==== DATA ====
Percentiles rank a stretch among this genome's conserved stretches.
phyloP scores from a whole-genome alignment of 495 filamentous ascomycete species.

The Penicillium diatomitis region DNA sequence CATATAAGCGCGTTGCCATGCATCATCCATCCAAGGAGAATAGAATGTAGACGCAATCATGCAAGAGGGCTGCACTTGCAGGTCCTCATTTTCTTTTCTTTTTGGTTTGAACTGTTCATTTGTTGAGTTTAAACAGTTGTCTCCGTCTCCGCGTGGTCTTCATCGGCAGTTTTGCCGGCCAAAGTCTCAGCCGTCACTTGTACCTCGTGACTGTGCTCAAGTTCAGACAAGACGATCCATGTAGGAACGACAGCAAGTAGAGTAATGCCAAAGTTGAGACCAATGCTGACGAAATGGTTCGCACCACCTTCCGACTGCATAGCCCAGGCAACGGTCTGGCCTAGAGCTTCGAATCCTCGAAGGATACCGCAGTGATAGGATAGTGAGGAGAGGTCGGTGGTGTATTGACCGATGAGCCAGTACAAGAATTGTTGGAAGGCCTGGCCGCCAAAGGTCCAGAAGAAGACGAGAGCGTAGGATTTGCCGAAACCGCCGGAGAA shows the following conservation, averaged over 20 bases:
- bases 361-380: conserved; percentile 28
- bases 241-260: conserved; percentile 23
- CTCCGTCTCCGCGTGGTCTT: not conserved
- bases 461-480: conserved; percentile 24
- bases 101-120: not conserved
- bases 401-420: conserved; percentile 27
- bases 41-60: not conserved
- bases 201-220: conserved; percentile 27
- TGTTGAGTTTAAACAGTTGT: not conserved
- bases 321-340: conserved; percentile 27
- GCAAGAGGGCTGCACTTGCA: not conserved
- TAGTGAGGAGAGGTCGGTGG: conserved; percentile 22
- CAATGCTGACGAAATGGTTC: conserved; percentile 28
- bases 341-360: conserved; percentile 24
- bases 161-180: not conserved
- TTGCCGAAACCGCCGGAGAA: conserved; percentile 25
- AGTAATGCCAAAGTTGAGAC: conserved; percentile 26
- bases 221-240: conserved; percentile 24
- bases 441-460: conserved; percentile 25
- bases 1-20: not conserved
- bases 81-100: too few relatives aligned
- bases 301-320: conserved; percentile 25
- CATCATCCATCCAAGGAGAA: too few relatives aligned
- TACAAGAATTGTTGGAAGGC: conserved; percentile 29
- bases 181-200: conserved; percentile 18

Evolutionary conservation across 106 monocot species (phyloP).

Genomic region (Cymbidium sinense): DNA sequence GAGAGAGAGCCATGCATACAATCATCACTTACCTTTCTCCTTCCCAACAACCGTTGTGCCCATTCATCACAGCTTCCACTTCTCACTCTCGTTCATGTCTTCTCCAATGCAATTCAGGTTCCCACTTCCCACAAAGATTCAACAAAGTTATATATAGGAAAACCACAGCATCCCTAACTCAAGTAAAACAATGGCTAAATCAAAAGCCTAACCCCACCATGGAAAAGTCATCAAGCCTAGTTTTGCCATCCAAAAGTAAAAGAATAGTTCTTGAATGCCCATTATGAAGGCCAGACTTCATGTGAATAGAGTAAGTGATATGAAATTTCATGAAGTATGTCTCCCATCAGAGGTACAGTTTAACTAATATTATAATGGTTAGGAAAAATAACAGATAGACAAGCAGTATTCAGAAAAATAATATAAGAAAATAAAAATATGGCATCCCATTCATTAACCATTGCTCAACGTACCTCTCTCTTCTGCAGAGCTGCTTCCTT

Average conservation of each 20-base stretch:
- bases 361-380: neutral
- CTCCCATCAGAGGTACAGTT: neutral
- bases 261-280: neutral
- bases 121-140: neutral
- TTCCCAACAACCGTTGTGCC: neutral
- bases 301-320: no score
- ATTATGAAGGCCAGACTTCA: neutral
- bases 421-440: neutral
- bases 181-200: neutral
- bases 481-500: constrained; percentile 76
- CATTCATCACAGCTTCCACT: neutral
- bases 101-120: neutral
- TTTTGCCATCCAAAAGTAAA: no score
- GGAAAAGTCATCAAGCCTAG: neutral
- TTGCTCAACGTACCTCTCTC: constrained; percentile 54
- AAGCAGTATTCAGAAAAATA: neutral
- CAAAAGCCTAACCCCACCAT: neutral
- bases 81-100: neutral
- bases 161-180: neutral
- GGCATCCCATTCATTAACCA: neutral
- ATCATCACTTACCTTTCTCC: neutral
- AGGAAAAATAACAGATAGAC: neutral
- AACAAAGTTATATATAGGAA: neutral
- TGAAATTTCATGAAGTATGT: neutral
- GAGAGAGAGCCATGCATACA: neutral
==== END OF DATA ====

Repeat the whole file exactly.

Percentiles rank a stretch among this genome's conserved stretches.
phyloP scores from a whole-genome alignment of 495 filamentous ascomycete species.

The Penicillium diatomitis region DNA sequence CATATAAGCGCGTTGCCATGCATCATCCATCCAAGGAGAATAGAATGTAGACGCAATCATGCAAGAGGGCTGCACTTGCAGGTCCTCATTTTCTTTTCTTTTTGGTTTGAACTGTTCATTTGTTGAGTTTAAACAGTTGTCTCCGTCTCCGCGTGGTCTTCATCGGCAGTTTTGCCGGCCAAAGTCTCAGCCGTCACTTGTACCTCGTGACTGTGCTCAAGTTCAGACAAGACGATCCATGTAGGAACGACAGCAAGTAGAGTAATGCCAAAGTTGAGACCAATGCTGACGAAATGGTTCGCACCACCTTCCGACTGCATAGCCCAGGCAACGGTCTGGCCTAGAGCTTCGAATCCTCGAAGGATACCGCAGTGATAGGATAGTGAGGAGAGGTCGGTGGTGTATTGACCGATGAGCCAGTACAAGAATTGTTGGAAGGCCTGGCCGCCAAAGGTCCAGAAGAAGACGAGAGCGTAGGATTTGCCGAAACCGCCGGAGAA shows the following conservation, averaged over 20 bases:
- bases 361-380: conserved; percentile 28
- bases 241-260: conserved; percentile 23
- CTCCGTCTCCGCGTGGTCTT: not conserved
- bases 461-480: conserved; percentile 24
- bases 101-120: not conserved
- bases 401-420: conserved; percentile 27
- bases 41-60: not conserved
- bases 201-220: conserved; percentile 27
- TGTTGAGTTTAAACAGTTGT: not conserved
- bases 321-340: conserved; percentile 27
- GCAAGAGGGCTGCACTTGCA: not conserved
- TAGTGAGGAGAGGTCGGTGG: conserved; percentile 22
- CAATGCTGACGAAATGGTTC: conserved; percentile 28
- bases 341-360: conserved; percentile 24
- bases 161-180: not conserved
- TTGCCGAAACCGCCGGAGAA: conserved; percentile 25
- AGTAATGCCAAAGTTGAGAC: conserved; percentile 26
- bases 221-240: conserved; percentile 24
- bases 441-460: conserved; percentile 25
- bases 1-20: not conserved
- bases 81-100: too few relatives aligned
- bases 301-320: conserved; percentile 25
- CATCATCCATCCAAGGAGAA: too few relatives aligned
- TACAAGAATTGTTGGAAGGC: conserved; percentile 29
- bases 181-200: conserved; percentile 18

Evolutionary conservation across 106 monocot species (phyloP).

Genomic region (Cymbidium sinense): DNA sequence GAGAGAGAGCCATGCATACAATCATCACTTACCTTTCTCCTTCCCAACAACCGTTGTGCCCATTCATCACAGCTTCCACTTCTCACTCTCGTTCATGTCTTCTCCAATGCAATTCAGGTTCCCACTTCCCACAAAGATTCAACAAAGTTATATATAGGAAAACCACAGCATCCCTAACTCAAGTAAAACAATGGCTAAATCAAAAGCCTAACCCCACCATGGAAAAGTCATCAAGCCTAGTTTTGCCATCCAAAAGTAAAAGAATAGTTCTTGAATGCCCATTATGAAGGCCAGACTTCATGTGAATAGAGTAAGTGATATGAAATTTCATGAAGTATGTCTCCCATCAGAGGTACAGTTTAACTAATATTATAATGGTTAGGAAAAATAACAGATAGACAAGCAGTATTCAGAAAAATAATATAAGAAAATAAAAATATGGCATCCCATTCATTAACCATTGCTCAACGTACCTCTCTCTTCTGCAGAGCTGCTTCCTT

Average conservation of each 20-base stretch:
- bases 361-380: neutral
- CTCCCATCAGAGGTACAGTT: neutral
- bases 261-280: neutral
- bases 121-140: neutral
- TTCCCAACAACCGTTGTGCC: neutral
- bases 301-320: no score
- ATTATGAAGGCCAGACTTCA: neutral
- bases 421-440: neutral
- bases 181-200: neutral
- bases 481-500: constrained; percentile 76
- CATTCATCACAGCTTCCACT: neutral
- bases 101-120: neutral
- TTTTGCCATCCAAAAGTAAA: no score
- GGAAAAGTCATCAAGCCTAG: neutral
- TTGCTCAACGTACCTCTCTC: constrained; percentile 54
- AAGCAGTATTCAGAAAAATA: neutral
- CAAAAGCCTAACCCCACCAT: neutral
- bases 81-100: neutral
- bases 161-180: neutral
- GGCATCCCATTCATTAACCA: neutral
- ATCATCACTTACCTTTCTCC: neutral
- AGGAAAAATAACAGATAGAC: neutral
- AACAAAGTTATATATAGGAA: neutral
- TGAAATTTCATGAAGTATGT: neutral
- GAGAGAGAGCCATGCATACA: neutral